The Contact Center Journey Series: Building a CX-Led Contact Center (Part Two)

Understanding and exceeding customer expectations means growth and sustainable differentiation for businesses that organize around customer-centricity and pursue new products, services, solutions, and markets to meet evolving customer needs. As the engine for addressing client challenges, inquiries, and needs, the contact center is essential to unlocking this promise. 

For this reason, the contact center is no longer characterized by the transactions it processes and the issues it resolves. It can no longer be viewed as a low-cost channel for managing customer interactions. Instead, it is integral to an organization’s customer-centric transformation, fueling continuous evolution and strategic enablement by generating rich insights, safeguarding client satisfaction, and driving profitable growth.  

This positioning has made it paramount that contact centers serve as a primary launching point for designing, testing, and deploying new solutions that promote future-focused thinking,  organizational resilience, and greater agility in response to customer-led transformation imperatives. The importance of the contact center becomes particularly critical as organizations seek to address their strategic priorities while navigating the impacts of global crises and other events in the macro environment that affect customers. 

Contact center solutions centered on operational excellence, advanced analytics, employee engagement, and automation-based technologies are generating impressive outcomes for organizations. However, we have found that companies that are amplifying their focus on customer experience (CX) solutions are making greater progress in generating and safeguarding client satisfaction and profitable growth. We continue our series with a focus on CX, and the action steps needed for mobilizing a CX-led contact center.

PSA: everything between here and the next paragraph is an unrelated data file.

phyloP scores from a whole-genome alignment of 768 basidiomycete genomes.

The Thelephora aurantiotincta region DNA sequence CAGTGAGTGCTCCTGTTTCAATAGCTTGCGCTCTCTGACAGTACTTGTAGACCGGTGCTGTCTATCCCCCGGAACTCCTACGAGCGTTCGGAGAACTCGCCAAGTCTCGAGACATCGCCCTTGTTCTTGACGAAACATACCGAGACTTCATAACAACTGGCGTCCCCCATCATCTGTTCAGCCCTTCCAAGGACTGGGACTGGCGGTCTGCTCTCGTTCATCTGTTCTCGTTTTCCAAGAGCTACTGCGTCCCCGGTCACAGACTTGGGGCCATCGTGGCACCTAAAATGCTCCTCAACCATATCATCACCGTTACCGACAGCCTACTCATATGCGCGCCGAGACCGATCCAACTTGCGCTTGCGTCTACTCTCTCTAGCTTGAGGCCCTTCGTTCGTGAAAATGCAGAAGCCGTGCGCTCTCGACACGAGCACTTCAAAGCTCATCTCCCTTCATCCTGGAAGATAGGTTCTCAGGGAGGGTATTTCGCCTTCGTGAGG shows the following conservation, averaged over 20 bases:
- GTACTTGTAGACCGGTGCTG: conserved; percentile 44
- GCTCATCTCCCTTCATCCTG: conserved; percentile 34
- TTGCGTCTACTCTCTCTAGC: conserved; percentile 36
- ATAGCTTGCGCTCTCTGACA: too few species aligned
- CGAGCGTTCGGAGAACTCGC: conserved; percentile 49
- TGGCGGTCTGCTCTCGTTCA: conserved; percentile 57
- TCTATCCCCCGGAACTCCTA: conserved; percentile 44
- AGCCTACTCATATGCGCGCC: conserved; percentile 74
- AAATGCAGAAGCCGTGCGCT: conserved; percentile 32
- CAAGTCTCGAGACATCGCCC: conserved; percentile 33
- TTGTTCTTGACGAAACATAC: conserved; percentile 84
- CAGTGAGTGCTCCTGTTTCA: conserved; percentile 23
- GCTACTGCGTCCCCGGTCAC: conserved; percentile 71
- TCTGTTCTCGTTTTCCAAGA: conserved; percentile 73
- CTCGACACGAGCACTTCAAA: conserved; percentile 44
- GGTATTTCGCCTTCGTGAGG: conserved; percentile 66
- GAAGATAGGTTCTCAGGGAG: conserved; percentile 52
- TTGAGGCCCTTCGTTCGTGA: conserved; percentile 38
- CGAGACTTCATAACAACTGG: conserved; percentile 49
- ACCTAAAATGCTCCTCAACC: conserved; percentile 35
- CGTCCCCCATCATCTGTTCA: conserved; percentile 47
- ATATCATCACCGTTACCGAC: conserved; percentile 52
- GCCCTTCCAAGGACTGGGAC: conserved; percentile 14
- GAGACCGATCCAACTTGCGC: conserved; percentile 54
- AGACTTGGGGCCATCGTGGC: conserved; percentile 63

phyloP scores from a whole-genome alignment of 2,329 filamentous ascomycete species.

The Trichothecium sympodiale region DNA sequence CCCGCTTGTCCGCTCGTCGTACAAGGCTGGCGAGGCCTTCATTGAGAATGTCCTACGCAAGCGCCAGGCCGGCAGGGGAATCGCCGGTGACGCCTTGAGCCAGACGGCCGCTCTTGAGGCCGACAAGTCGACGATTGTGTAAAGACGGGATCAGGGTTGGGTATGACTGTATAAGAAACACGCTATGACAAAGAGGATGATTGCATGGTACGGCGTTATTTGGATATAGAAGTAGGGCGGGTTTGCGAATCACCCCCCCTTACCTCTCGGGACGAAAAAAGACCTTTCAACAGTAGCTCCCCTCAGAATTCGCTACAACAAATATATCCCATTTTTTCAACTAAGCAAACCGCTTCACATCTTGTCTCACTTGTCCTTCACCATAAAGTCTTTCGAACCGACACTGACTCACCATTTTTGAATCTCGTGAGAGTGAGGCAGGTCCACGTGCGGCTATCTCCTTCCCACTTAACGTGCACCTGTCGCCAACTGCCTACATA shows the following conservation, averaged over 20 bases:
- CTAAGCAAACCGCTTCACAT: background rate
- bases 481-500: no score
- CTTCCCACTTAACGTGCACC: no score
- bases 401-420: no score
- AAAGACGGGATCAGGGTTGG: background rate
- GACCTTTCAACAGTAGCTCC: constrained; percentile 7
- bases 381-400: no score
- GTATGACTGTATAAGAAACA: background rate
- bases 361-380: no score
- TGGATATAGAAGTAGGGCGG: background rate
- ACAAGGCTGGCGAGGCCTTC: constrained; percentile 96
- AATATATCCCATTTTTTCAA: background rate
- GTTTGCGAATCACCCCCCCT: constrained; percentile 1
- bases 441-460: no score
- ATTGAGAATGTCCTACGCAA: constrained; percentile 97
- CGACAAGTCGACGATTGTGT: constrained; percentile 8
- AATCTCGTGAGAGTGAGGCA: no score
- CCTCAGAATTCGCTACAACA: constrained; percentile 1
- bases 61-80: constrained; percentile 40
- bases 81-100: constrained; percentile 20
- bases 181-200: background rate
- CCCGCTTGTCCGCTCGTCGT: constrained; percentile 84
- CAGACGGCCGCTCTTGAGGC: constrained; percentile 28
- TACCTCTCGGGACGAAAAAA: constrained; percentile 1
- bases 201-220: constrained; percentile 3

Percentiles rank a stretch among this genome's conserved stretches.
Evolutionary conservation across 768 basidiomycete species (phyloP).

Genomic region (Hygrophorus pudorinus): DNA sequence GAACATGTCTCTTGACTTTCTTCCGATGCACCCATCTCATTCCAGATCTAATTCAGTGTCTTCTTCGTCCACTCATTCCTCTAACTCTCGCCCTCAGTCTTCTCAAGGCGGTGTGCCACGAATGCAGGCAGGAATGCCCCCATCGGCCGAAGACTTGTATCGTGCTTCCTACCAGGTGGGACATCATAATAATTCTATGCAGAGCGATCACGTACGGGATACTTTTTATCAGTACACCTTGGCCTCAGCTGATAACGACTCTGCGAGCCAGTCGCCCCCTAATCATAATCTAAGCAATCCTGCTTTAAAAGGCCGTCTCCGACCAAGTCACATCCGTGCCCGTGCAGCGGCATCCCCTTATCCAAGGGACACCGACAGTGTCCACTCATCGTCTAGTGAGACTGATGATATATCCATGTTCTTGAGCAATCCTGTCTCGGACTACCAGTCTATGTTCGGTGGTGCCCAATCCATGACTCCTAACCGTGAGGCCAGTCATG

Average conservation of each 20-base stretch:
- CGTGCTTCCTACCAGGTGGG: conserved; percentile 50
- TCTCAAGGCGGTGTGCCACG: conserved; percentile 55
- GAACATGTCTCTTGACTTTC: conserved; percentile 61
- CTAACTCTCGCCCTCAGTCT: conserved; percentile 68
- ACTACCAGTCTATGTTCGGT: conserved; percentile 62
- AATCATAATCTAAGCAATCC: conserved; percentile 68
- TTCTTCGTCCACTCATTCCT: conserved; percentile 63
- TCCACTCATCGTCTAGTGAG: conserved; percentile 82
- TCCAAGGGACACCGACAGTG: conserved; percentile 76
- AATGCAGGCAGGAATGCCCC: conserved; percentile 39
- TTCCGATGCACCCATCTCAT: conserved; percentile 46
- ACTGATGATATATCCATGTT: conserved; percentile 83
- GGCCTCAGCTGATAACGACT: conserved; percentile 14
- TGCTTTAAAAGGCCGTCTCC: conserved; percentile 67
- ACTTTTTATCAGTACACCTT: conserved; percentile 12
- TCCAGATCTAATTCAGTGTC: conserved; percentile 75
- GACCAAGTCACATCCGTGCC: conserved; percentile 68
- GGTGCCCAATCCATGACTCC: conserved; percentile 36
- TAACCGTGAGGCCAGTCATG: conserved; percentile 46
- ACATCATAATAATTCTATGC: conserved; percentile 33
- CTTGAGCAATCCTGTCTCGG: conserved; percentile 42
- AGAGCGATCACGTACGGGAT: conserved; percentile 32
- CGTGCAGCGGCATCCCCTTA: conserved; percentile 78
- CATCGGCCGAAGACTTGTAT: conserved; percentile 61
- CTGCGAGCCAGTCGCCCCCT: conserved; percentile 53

In our previous blog post, we highlighted six action steps to amplify the success of customer experience (CX)-led contact center change.  Now, we’ll dive in deeper into each of the steps: 

  1. Craft a compelling purpose that drives buy-in – North Highland defines purpose as “the ability to know and live a [company’s] story.” This purpose serves as the common message that leaders share to inspire action and drive empathy. It should cascade from company values, incorporate the key elements of the contact center’s unique vision and potential impact, and come to life in the design of interactions, journeys, and experiences (both human and digital). Once established, the purpose should serve as a filter for all decisions. It should also live within the contact center(s), where it is both consistently referred to as well as physically prominent so that it connects with each team member—be it an executive or front-line customer service representative (CSR). 

  1. Assign ownership over the experience – Team members must be empowered to create the experiences that the organization seeks to deliver to customers. We have found that clients are most successful when ownership design is structured around a full customer journey, in turn promoting accountability for the end-to-end experience, and ensuring that the concept of “experience” comes to life for employees. Two effective methods of ownership design include ownership by specific contact type (where ownership is specific to optimizing high-value customer interaction types such as account opening, checking a balance, processing an order etc.) and Jobs To Be Done, where ownership is specific to optimizing the broader experiences that encompass multiple interaction types (e.g. planning for retirement, completing an important project). Linking ownership to customer experiences establishes a very clear (not abstract) picture of experience.